In Prague, at one point in the mid-1980s, locals began to place flowers at the steps of the great statue of King Wenceslas. According to legend, the patron saint of the Czechs maintained an army of knights hidden inside a mountain ready to be awakened to fight for the Czech people in times of extreme danger. There was a bouquet or two at first, but then they started piling up. Communist officials got the point. They removed all the flowers and placed a fence around the monument at the heart of the city’s iconic square.
I thought of the story recently when a colleague suggested to me that, in the case of Vladimir Putin’s police state, we need to affirm and amplify every small act of independence, opposition, and liberal dissent. There’s something very Havelian about this. In his iconic Cold War essay “The Power of the Powerless,” Václav Havel argued for the importance of small gestures as opportunities for resistance in totalitarianism. Havel used the example of the greengrocer who obligingly displayed in the window the sign “Workers of the world, unite!” The restoration of a free society, Havel believed, starts when the individual refuses to submit to empty slogans, forced rituals, and the little lies that destroy dignity and empower the oppressor.
Arturo Toscanini loved Wagner—and hated Nazis. He wept at seventeen during a performance of Lohengrin, kept a death mask of Hitler’s favorite composer by his piano, and chose an all-Wagner program for the final performance of his career. He left Mussolini’s Italy, where he declined to have his orchestras play the fascist anthem “Giovinezza,” and refused to perform in countries where authoritarians ruled.
The other great conductor of the time, Wilhelm Furtwängler, chose to stay in Germany through Nazism and the war. He performed before Hitler. But Furtwängler refused to perform the Hitler salute and declined to sign letters with “Heil Hitler.” Goebbels, who needed him for propaganda, hated him for this.
History is filled with examples of music as political gesture and symbol of resistance. Is there political change otherwise? Victor Jara’s 1971 song “El Derecho de Vivir en Paz” became a Chilean cry of resistance against Pinochet. In Hong Kong, “Do You Hear the People Sing” from Les Misérables became a refrain in 2019 protests. Alexander Galich was a playwright who became known for his dissident songwriting in the Soviet Union. Banned by censors and harassed by the KGB, Galich left in 1974 for the West, where after some months in Norway he joined Radio Liberty in Munich. In Russia today, his music is back. Russian and Ukrainian colleagues at RFE/RL in Prague are preparing a joint program on Galich’s life and work.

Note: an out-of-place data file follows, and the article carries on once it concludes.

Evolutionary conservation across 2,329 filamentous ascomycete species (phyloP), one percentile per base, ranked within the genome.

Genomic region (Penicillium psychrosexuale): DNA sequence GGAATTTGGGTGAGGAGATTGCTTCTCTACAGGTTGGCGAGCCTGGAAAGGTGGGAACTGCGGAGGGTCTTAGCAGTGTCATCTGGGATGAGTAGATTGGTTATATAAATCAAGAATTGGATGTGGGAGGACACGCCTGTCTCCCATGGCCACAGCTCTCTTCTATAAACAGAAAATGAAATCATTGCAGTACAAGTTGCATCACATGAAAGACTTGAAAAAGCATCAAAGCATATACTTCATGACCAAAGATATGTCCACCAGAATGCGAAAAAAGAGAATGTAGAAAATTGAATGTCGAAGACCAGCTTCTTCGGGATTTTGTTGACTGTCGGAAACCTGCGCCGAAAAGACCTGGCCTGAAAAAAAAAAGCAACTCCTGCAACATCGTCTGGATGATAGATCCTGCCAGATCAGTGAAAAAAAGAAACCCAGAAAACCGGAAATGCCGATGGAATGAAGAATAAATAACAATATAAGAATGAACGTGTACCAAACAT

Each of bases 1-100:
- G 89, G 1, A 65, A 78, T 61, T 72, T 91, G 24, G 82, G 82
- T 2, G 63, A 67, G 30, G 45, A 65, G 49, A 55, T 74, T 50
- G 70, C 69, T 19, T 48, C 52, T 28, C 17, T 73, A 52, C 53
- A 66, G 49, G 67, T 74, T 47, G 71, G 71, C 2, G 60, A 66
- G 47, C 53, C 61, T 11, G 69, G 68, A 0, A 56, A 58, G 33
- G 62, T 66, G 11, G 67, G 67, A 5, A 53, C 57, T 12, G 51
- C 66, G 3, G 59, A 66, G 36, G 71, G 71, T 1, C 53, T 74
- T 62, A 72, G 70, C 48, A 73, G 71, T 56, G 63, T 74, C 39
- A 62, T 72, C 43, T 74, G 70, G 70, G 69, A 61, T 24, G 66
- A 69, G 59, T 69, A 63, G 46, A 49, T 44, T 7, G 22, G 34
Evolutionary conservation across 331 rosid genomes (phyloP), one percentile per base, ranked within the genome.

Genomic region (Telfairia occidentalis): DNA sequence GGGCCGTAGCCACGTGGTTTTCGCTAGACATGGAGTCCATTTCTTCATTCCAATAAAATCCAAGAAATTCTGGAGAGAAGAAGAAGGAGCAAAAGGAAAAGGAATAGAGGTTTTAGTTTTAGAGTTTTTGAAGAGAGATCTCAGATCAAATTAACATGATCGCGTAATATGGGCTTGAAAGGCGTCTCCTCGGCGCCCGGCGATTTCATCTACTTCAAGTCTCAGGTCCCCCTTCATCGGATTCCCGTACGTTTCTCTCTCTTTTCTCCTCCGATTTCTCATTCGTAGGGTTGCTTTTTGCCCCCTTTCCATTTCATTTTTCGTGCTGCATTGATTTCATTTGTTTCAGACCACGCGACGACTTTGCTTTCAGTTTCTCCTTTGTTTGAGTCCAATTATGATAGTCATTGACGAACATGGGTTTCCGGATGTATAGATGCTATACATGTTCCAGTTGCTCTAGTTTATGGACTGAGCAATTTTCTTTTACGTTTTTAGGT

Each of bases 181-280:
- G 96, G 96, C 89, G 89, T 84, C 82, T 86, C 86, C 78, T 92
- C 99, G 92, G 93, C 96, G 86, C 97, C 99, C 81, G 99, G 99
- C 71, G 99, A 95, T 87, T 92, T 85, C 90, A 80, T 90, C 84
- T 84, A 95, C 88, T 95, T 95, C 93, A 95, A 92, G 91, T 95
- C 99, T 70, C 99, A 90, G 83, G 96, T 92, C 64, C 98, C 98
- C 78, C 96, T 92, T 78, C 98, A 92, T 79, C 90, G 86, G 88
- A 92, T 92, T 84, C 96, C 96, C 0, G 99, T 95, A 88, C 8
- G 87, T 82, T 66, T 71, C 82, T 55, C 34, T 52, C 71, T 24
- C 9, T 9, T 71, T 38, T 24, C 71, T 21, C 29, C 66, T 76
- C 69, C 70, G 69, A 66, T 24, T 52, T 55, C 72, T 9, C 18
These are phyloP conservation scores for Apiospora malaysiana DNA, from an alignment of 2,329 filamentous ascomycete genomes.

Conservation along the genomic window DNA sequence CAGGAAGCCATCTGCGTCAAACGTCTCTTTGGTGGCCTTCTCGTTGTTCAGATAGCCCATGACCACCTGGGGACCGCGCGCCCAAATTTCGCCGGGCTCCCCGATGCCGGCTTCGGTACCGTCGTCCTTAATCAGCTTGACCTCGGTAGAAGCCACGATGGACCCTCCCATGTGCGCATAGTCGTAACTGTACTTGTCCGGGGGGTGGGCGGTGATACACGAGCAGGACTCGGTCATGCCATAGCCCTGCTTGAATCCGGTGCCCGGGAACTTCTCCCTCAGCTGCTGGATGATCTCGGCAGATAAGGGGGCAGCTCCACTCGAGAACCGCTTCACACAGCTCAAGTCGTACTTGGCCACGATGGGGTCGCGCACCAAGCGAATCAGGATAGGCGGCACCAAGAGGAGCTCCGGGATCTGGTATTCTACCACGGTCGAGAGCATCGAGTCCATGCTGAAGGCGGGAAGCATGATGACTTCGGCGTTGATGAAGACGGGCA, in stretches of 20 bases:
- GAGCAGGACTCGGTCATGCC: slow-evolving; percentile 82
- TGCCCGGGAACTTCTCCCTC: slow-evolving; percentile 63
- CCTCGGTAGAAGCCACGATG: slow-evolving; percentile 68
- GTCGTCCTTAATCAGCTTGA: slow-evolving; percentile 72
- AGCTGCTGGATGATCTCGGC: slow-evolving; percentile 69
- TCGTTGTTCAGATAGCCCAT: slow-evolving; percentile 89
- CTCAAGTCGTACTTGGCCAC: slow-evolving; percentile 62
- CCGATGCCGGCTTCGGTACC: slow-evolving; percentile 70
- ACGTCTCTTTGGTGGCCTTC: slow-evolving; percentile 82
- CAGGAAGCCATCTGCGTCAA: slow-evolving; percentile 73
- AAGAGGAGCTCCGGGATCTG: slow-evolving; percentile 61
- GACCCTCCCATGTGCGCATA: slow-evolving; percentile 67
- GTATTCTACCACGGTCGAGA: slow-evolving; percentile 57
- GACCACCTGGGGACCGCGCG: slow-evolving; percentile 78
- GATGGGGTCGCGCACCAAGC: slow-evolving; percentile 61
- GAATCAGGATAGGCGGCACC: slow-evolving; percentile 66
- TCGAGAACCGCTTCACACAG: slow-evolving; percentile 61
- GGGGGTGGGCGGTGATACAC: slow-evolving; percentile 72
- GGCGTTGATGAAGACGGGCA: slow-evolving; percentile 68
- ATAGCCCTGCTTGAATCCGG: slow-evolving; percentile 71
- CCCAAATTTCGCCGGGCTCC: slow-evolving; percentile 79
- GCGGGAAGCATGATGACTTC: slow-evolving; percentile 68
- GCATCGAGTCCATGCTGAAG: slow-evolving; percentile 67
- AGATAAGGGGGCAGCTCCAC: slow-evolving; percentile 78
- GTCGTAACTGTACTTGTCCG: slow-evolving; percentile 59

During the Third Reich, Jews in Theresienstadt—today’s Terezín, an hour by car from Prague—sang Verdi’s Requiem to the Nazis, accompanied by piano. The Nazis saw a chance to show the world how well the Jews were treated. In fact, one camp survivor recounted, “We sang to the Nazis what we could not say to them.”In Verdi’s Requiem, as part of the Dies Irae sequence, are the words, “from the ashes, the guilty man will be judged.” Here’s the explosive section with Carlo Maria Giulini conducting.
I’m writing this on Wednesday August 2 in Prague, where on the first Wednesday of every month sirens are heard across the city, an emergency test at noon for 140 seconds. In this part of Europe, history and proximity to war and repression focus the mind. Slovakia shares a border with Ukraine. The sirens here in Prague were canceled from March to May in 2022 to prevent panic among Ukrainian refugees.
At the top of Wenceslas Square there’s a small plaque on the pavement remembering Jan Palach, the Charles University student who lit himself afire after the 1968 Warsaw Pact invasion of Czechoslovakia. Friends said Palach wanted to shake fellow citizens who had become apathetic and acquiescent.
Note: This weekly column resumes in September when American Purpose returns after a break.
Jeffrey Gedmin, co-founder of American Purpose, is currently in Prague on temporary assignment as acting president and CEO of Radio Free Europe/Radio Liberty. Views expressed in this article are solely the author’s.
Image: Close-up of the statue of Saint Wenceslaus on Wenceslaus Square, Prague. (Petr Kratochvil)
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